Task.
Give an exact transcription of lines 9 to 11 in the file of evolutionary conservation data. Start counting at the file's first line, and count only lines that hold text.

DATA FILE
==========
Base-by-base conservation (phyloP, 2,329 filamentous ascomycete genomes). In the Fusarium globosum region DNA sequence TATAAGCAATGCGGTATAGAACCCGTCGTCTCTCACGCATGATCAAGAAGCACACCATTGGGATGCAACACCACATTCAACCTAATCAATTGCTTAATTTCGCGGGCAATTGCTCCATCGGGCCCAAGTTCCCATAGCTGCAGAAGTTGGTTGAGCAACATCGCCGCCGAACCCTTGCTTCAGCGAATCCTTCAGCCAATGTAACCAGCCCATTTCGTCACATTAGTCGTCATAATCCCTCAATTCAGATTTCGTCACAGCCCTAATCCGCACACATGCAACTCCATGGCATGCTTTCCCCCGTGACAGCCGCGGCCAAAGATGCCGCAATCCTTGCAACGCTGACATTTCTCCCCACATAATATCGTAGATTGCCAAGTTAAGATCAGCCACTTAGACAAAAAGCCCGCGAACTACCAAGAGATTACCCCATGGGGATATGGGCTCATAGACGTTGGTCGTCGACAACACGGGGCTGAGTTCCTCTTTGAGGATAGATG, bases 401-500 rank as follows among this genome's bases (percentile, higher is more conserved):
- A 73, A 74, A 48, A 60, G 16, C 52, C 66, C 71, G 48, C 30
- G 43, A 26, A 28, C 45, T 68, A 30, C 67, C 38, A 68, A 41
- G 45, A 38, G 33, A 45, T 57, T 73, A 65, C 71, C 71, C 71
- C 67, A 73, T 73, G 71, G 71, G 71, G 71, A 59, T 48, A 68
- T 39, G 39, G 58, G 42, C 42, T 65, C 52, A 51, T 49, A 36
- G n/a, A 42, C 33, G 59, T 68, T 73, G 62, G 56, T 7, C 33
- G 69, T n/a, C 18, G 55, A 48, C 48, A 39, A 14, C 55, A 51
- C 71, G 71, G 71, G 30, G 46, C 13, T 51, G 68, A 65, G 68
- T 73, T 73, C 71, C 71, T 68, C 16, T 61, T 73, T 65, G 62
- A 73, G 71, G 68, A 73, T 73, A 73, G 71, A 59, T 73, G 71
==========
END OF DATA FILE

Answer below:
- C 71, G 71, G 71, G 30, G 46, C 13, T 51, G 68, A 65, G 68
- T 73, T 73, C 71, C 71, T 68, C 16, T 61, T 73, T 65, G 62
- A 73, G 71, G 68, A 73, T 73, A 73, G 71, A 59, T 73, G 71